(Boulder, CO) July 3, 2012 – Environmental Defense Fund (EDF) is praising a new proposal that would help clear the air and protect public health in Arizona and across the Southwest.
The U.S. Environmental Protection Agency (EPA) has proposed protective limits on smog- and haze-inducing pollution from three aging coal plants in Arizona. The proposal will provide important health and tourism benefits while clearing the air at iconic national parks such as the Grand Canyon.
“EPA’s plan provides critical health protections for Arizona’s citizens, and moves us towards Congress’ goal of providing crisp, clear views for families discovering the Grand Canyon, Petrified Forest and Saguaro National Park,” said EDF Attorney Pamela Campos.
The coal plants covered by EPA’s plan -- Cholla, Coronado, and Apache -- have dramatic impacts on visibility, impairing the air quality in these revered national parks. Cholla, in particular, has the biggest cumulative impact on clear views in a national park of any facility in the American West.
Today’s proposal ensures protective limits on pollution from these plants. That in turn ensures smog- and haze-forming nitrogen oxides pollution is reduced by 17,000 tons per year, reduces the health burden on the nearly five million people who visit the Grand Canyon each year, and provides crisper views at this iconic American site.
Eleven million tourists visit Arizona’s national parks each year, providing $700 million in economic benefits to the state.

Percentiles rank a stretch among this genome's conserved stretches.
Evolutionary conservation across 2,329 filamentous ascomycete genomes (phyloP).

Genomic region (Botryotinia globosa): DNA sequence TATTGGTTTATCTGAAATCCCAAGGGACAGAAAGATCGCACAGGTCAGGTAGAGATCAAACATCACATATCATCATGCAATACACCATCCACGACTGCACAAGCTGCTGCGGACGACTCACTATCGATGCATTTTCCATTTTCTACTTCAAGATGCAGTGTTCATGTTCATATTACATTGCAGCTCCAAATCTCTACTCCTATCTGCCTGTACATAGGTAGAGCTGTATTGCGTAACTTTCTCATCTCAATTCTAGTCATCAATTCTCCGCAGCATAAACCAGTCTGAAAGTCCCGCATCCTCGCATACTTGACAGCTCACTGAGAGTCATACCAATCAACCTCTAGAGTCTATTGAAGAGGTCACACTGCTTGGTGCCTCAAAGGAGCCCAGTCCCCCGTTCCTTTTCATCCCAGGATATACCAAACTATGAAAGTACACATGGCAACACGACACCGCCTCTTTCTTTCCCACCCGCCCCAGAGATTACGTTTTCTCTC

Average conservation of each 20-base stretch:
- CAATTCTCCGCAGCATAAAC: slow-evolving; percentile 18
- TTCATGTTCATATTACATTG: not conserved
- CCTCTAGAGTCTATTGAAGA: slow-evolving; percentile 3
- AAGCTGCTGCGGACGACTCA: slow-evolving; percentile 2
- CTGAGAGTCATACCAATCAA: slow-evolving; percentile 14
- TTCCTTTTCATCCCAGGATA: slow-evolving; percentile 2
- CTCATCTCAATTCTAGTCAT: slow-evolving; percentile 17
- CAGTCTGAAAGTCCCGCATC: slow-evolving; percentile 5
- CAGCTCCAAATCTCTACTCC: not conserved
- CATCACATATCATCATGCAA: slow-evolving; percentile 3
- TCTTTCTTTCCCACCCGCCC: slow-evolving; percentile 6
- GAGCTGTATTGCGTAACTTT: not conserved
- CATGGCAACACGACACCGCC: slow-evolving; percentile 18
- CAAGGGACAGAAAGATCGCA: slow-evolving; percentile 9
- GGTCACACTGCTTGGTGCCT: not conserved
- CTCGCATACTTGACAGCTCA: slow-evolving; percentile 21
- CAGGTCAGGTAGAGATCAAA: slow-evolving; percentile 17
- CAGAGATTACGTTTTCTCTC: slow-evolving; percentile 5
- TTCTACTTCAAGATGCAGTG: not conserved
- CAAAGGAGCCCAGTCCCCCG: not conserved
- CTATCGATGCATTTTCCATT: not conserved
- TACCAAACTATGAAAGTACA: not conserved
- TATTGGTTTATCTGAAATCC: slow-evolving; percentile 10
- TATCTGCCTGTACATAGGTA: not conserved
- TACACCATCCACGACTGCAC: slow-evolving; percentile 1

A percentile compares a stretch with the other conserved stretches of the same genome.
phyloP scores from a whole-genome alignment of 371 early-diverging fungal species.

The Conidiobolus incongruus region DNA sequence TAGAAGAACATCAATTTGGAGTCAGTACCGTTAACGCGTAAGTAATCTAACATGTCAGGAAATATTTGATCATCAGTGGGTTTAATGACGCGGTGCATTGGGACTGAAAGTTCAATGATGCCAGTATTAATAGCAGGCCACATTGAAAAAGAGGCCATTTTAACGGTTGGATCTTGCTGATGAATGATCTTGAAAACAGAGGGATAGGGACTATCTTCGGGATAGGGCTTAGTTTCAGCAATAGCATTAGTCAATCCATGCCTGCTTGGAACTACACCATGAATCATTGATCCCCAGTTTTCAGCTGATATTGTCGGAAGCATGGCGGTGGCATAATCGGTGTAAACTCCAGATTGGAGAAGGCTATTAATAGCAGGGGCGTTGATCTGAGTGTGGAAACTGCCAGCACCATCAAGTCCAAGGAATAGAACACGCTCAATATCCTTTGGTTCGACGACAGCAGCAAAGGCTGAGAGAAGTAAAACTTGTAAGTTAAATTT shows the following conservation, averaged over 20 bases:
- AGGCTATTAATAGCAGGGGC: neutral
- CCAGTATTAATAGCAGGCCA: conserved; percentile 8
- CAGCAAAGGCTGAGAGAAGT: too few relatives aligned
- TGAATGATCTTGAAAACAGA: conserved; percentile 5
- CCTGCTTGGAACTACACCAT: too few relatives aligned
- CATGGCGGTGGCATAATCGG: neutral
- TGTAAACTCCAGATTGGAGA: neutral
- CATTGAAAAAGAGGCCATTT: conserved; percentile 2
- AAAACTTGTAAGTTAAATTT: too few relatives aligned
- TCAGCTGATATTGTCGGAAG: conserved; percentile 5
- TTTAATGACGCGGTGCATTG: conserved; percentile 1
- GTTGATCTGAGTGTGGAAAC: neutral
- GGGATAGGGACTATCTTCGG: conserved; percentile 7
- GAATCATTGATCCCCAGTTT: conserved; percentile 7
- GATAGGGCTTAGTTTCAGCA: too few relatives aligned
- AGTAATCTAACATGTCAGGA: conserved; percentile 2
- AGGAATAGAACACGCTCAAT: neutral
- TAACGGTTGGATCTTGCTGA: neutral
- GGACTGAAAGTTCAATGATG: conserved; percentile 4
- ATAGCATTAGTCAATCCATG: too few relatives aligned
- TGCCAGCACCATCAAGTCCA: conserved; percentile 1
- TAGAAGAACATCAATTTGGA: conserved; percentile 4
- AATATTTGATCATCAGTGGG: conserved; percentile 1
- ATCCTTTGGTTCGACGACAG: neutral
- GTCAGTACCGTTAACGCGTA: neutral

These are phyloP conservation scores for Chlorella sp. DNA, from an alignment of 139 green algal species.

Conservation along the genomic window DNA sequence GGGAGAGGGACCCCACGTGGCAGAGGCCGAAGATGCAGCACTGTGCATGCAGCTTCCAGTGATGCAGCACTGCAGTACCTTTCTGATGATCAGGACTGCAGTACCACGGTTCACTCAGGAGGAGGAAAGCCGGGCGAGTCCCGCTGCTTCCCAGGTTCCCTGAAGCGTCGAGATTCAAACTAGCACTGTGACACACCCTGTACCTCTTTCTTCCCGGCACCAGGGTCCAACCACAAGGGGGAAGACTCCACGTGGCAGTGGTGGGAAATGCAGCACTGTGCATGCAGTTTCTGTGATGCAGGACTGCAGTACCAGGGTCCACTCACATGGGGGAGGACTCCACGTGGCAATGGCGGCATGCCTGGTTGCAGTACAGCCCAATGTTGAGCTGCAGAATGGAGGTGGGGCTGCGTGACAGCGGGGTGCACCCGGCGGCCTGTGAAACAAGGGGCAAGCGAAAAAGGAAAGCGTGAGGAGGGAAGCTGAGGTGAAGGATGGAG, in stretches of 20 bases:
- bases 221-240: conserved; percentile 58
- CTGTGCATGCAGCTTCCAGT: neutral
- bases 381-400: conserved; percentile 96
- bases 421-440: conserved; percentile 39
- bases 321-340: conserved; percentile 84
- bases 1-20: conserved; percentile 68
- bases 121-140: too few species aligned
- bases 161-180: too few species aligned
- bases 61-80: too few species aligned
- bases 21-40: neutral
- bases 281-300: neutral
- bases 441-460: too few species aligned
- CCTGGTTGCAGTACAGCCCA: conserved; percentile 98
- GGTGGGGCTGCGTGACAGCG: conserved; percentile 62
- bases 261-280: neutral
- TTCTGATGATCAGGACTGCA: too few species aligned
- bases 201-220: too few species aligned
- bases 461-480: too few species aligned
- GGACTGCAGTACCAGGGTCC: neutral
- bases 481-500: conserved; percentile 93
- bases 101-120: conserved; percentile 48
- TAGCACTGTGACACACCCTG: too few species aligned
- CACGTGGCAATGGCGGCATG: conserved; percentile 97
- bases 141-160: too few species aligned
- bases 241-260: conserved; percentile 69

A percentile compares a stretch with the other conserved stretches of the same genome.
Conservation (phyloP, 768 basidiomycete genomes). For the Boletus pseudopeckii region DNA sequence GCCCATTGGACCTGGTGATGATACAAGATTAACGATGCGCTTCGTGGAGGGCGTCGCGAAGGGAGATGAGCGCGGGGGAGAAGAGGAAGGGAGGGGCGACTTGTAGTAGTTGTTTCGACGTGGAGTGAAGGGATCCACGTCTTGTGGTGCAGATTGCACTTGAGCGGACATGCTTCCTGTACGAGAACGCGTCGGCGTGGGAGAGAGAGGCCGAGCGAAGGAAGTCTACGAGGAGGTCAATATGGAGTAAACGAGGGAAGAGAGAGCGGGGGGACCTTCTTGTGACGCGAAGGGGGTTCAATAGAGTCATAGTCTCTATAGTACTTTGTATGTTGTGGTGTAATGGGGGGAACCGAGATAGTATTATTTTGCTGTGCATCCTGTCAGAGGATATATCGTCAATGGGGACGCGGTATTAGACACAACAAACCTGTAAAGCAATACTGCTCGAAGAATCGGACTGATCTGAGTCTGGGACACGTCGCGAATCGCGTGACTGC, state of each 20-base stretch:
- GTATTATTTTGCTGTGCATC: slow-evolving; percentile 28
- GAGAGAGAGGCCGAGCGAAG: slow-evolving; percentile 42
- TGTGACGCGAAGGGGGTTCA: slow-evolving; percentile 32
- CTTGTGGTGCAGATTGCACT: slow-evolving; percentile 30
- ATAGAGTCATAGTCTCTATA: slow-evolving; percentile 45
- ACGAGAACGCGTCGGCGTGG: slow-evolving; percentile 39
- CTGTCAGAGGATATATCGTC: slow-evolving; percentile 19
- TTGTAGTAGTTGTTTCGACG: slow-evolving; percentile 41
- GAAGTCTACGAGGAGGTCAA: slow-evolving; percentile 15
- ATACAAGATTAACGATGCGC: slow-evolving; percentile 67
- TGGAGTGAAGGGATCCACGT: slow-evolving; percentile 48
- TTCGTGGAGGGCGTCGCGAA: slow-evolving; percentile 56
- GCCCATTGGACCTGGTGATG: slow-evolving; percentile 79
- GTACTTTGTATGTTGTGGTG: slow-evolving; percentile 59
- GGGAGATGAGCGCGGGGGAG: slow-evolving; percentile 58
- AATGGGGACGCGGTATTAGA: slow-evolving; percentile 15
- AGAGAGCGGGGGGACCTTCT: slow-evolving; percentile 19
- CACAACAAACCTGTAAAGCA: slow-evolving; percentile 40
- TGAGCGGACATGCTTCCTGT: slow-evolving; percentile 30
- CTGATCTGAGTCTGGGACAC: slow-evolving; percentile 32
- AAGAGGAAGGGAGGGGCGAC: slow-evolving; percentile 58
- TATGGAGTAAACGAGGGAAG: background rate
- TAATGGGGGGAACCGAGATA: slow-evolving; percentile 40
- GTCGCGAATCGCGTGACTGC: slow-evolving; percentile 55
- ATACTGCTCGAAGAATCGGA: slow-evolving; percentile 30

In today’s action, EPA also proposed to approve Arizona’s plan for reducing haze-inducing sulfur dioxide and particulate pollution. Under EPA's proposed plan, Cholla and Apache would be required to install state-of-the-art modern pollution controls for nitrogen oxides, already in common use in other parts of the country.
For Cholla, the proposal builds on voluntary emissions reductions measures implemented several years ago by Arizona Public Service. Coronado, already required to install modern equipment, would have to adhere to a protective emission limit met by a number of other plants nation-wide.
Today’s action is part of a nation-wide effort to implement, after much delay, air quality protections for national parks and wilderness areas. EPA’s proposal will clear the air in parks from the Petrified Forest and Superstition Wilderness in Arizona to the Gila Wilderness in New Mexico.
The proposal also provides an opportunity to transition older power plants, such as Cholla, to cleaner sources of energy. A bipartisan and broadly supported plan in Colorado is accomplishing just that, and the Arizona Corporation Commission has already called on Arizona’s largest utility to undergo an integrated review of economic and environmental risks associated with its coal fleet.
“Arizona’s citizens deserve clean air, clear views and safe, clean energy. Today’s announcement takes an important step in that direction,” said Campos.